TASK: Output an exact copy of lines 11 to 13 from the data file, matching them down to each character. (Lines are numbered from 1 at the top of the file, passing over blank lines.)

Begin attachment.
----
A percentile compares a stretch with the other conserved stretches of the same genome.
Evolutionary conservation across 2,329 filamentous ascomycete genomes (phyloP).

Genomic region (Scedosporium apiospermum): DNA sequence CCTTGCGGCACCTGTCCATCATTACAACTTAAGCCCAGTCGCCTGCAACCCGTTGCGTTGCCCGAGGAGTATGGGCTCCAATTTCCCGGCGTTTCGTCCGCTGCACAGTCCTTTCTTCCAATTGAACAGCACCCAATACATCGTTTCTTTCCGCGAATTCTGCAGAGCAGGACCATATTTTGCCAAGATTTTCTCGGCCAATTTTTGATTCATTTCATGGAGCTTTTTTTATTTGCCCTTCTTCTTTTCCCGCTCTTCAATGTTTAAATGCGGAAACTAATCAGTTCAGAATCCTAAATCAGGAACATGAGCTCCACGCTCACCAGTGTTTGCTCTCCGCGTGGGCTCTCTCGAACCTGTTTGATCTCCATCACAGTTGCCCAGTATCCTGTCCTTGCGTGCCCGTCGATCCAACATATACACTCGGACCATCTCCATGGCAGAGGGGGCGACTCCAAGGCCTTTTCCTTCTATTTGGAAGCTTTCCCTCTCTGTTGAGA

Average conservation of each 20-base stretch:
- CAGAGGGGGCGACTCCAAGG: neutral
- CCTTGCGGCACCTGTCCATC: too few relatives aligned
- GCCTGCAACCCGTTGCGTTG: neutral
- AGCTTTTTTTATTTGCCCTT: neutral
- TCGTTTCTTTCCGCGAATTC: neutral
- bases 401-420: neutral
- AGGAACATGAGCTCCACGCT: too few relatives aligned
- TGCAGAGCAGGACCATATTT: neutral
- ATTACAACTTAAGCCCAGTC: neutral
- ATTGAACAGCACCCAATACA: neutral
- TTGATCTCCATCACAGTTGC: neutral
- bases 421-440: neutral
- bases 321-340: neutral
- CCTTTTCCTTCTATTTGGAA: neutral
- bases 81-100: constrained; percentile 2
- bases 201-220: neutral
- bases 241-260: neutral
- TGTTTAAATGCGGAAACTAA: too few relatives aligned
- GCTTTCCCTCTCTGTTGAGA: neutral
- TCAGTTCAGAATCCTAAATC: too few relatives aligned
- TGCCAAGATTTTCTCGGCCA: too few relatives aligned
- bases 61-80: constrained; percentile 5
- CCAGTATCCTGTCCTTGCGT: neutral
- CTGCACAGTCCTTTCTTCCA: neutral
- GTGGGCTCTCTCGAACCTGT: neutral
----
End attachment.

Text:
- AGGAACATGAGCTCCACGCT: too few relatives aligned
- TGCAGAGCAGGACCATATTT: neutral
- ATTACAACTTAAGCCCAGTC: neutral